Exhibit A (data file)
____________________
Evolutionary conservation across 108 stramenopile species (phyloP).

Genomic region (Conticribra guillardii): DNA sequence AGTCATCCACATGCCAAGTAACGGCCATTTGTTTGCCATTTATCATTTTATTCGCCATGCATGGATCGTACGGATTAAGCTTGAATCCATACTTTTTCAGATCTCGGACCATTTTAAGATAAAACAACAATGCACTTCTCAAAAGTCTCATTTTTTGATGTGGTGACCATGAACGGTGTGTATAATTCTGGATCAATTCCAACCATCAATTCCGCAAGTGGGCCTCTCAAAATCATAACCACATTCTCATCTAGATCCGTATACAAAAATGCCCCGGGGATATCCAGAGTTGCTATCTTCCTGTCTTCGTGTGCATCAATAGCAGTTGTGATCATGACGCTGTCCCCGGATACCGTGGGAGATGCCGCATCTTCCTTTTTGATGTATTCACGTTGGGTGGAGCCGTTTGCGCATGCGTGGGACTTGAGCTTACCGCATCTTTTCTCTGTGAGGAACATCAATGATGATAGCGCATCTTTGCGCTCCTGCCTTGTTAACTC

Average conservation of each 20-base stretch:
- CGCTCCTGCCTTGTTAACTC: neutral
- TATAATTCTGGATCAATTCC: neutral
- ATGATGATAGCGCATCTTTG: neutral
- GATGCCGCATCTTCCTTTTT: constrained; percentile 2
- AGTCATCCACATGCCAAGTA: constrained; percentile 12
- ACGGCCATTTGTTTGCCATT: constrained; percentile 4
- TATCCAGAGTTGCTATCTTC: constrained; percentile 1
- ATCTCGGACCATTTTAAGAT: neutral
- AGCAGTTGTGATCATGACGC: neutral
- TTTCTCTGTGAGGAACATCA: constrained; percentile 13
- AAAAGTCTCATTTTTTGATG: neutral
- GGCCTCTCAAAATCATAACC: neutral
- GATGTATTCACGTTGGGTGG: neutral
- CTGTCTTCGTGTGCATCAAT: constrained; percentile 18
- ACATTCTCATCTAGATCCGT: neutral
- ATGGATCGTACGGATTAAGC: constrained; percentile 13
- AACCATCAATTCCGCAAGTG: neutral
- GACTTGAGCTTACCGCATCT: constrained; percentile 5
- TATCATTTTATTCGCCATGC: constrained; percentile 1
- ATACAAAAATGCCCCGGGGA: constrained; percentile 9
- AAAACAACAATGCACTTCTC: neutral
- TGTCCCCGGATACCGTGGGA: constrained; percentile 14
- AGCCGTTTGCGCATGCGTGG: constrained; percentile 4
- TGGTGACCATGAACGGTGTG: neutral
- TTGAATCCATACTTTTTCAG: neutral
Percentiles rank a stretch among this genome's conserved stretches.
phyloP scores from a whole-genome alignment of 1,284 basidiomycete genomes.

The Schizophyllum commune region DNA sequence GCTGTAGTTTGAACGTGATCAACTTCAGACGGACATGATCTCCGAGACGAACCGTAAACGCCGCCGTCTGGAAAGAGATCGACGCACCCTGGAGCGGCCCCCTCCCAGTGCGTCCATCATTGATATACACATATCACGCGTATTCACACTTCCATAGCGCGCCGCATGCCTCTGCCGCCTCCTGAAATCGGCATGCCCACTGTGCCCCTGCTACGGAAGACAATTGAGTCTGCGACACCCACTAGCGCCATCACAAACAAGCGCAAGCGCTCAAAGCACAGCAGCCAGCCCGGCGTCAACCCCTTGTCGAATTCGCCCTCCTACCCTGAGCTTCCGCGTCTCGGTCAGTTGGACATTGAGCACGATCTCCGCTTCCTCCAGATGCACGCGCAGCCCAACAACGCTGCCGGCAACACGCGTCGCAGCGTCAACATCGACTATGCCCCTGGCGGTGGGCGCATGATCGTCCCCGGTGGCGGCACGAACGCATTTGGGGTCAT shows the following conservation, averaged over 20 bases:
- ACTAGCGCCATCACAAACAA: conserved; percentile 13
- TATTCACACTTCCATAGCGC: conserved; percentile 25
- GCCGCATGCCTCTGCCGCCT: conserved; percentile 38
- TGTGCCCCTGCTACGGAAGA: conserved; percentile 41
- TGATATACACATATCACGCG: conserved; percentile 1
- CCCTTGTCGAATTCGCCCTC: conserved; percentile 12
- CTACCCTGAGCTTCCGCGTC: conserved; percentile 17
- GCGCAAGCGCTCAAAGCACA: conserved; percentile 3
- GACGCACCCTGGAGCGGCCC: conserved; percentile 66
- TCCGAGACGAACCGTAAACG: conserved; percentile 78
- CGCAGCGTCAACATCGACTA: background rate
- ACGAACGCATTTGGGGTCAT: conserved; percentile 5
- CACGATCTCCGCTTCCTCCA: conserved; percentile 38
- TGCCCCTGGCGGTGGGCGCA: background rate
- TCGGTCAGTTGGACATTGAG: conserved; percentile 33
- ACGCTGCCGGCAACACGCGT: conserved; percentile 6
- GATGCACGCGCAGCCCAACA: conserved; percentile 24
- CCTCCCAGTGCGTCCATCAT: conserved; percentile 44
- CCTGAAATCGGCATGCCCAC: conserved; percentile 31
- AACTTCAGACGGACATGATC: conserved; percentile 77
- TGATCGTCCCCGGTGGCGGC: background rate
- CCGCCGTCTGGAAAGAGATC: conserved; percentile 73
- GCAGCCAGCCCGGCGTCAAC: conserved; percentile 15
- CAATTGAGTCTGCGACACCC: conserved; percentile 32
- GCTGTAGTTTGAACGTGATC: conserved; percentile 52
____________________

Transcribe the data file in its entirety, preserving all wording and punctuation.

Evolutionary conservation across 108 stramenopile species (phyloP).

Genomic region (Conticribra guillardii): DNA sequence AGTCATCCACATGCCAAGTAACGGCCATTTGTTTGCCATTTATCATTTTATTCGCCATGCATGGATCGTACGGATTAAGCTTGAATCCATACTTTTTCAGATCTCGGACCATTTTAAGATAAAACAACAATGCACTTCTCAAAAGTCTCATTTTTTGATGTGGTGACCATGAACGGTGTGTATAATTCTGGATCAATTCCAACCATCAATTCCGCAAGTGGGCCTCTCAAAATCATAACCACATTCTCATCTAGATCCGTATACAAAAATGCCCCGGGGATATCCAGAGTTGCTATCTTCCTGTCTTCGTGTGCATCAATAGCAGTTGTGATCATGACGCTGTCCCCGGATACCGTGGGAGATGCCGCATCTTCCTTTTTGATGTATTCACGTTGGGTGGAGCCGTTTGCGCATGCGTGGGACTTGAGCTTACCGCATCTTTTCTCTGTGAGGAACATCAATGATGATAGCGCATCTTTGCGCTCCTGCCTTGTTAACTC

Average conservation of each 20-base stretch:
- CGCTCCTGCCTTGTTAACTC: neutral
- TATAATTCTGGATCAATTCC: neutral
- ATGATGATAGCGCATCTTTG: neutral
- GATGCCGCATCTTCCTTTTT: constrained; percentile 2
- AGTCATCCACATGCCAAGTA: constrained; percentile 12
- ACGGCCATTTGTTTGCCATT: constrained; percentile 4
- TATCCAGAGTTGCTATCTTC: constrained; percentile 1
- ATCTCGGACCATTTTAAGAT: neutral
- AGCAGTTGTGATCATGACGC: neutral
- TTTCTCTGTGAGGAACATCA: constrained; percentile 13
- AAAAGTCTCATTTTTTGATG: neutral
- GGCCTCTCAAAATCATAACC: neutral
- GATGTATTCACGTTGGGTGG: neutral
- CTGTCTTCGTGTGCATCAAT: constrained; percentile 18
- ACATTCTCATCTAGATCCGT: neutral
- ATGGATCGTACGGATTAAGC: constrained; percentile 13
- AACCATCAATTCCGCAAGTG: neutral
- GACTTGAGCTTACCGCATCT: constrained; percentile 5
- TATCATTTTATTCGCCATGC: constrained; percentile 1
- ATACAAAAATGCCCCGGGGA: constrained; percentile 9
- AAAACAACAATGCACTTCTC: neutral
- TGTCCCCGGATACCGTGGGA: constrained; percentile 14
- AGCCGTTTGCGCATGCGTGG: constrained; percentile 4
- TGGTGACCATGAACGGTGTG: neutral
- TTGAATCCATACTTTTTCAG: neutral
Percentiles rank a stretch among this genome's conserved stretches.
phyloP scores from a whole-genome alignment of 1,284 basidiomycete genomes.

The Schizophyllum commune region DNA sequence GCTGTAGTTTGAACGTGATCAACTTCAGACGGACATGATCTCCGAGACGAACCGTAAACGCCGCCGTCTGGAAAGAGATCGACGCACCCTGGAGCGGCCCCCTCCCAGTGCGTCCATCATTGATATACACATATCACGCGTATTCACACTTCCATAGCGCGCCGCATGCCTCTGCCGCCTCCTGAAATCGGCATGCCCACTGTGCCCCTGCTACGGAAGACAATTGAGTCTGCGACACCCACTAGCGCCATCACAAACAAGCGCAAGCGCTCAAAGCACAGCAGCCAGCCCGGCGTCAACCCCTTGTCGAATTCGCCCTCCTACCCTGAGCTTCCGCGTCTCGGTCAGTTGGACATTGAGCACGATCTCCGCTTCCTCCAGATGCACGCGCAGCCCAACAACGCTGCCGGCAACACGCGTCGCAGCGTCAACATCGACTATGCCCCTGGCGGTGGGCGCATGATCGTCCCCGGTGGCGGCACGAACGCATTTGGGGTCAT shows the following conservation, averaged over 20 bases:
- ACTAGCGCCATCACAAACAA: conserved; percentile 13
- TATTCACACTTCCATAGCGC: conserved; percentile 25
- GCCGCATGCCTCTGCCGCCT: conserved; percentile 38
- TGTGCCCCTGCTACGGAAGA: conserved; percentile 41
- TGATATACACATATCACGCG: conserved; percentile 1
- CCCTTGTCGAATTCGCCCTC: conserved; percentile 12
- CTACCCTGAGCTTCCGCGTC: conserved; percentile 17
- GCGCAAGCGCTCAAAGCACA: conserved; percentile 3
- GACGCACCCTGGAGCGGCCC: conserved; percentile 66
- TCCGAGACGAACCGTAAACG: conserved; percentile 78
- CGCAGCGTCAACATCGACTA: background rate
- ACGAACGCATTTGGGGTCAT: conserved; percentile 5
- CACGATCTCCGCTTCCTCCA: conserved; percentile 38
- TGCCCCTGGCGGTGGGCGCA: background rate
- TCGGTCAGTTGGACATTGAG: conserved; percentile 33
- ACGCTGCCGGCAACACGCGT: conserved; percentile 6
- GATGCACGCGCAGCCCAACA: conserved; percentile 24
- CCTCCCAGTGCGTCCATCAT: conserved; percentile 44
- CCTGAAATCGGCATGCCCAC: conserved; percentile 31
- AACTTCAGACGGACATGATC: conserved; percentile 77
- TGATCGTCCCCGGTGGCGGC: background rate
- CCGCCGTCTGGAAAGAGATC: conserved; percentile 73
- GCAGCCAGCCCGGCGTCAAC: conserved; percentile 15
- CAATTGAGTCTGCGACACCC: conserved; percentile 32
- GCTGTAGTTTGAACGTGATC: conserved; percentile 52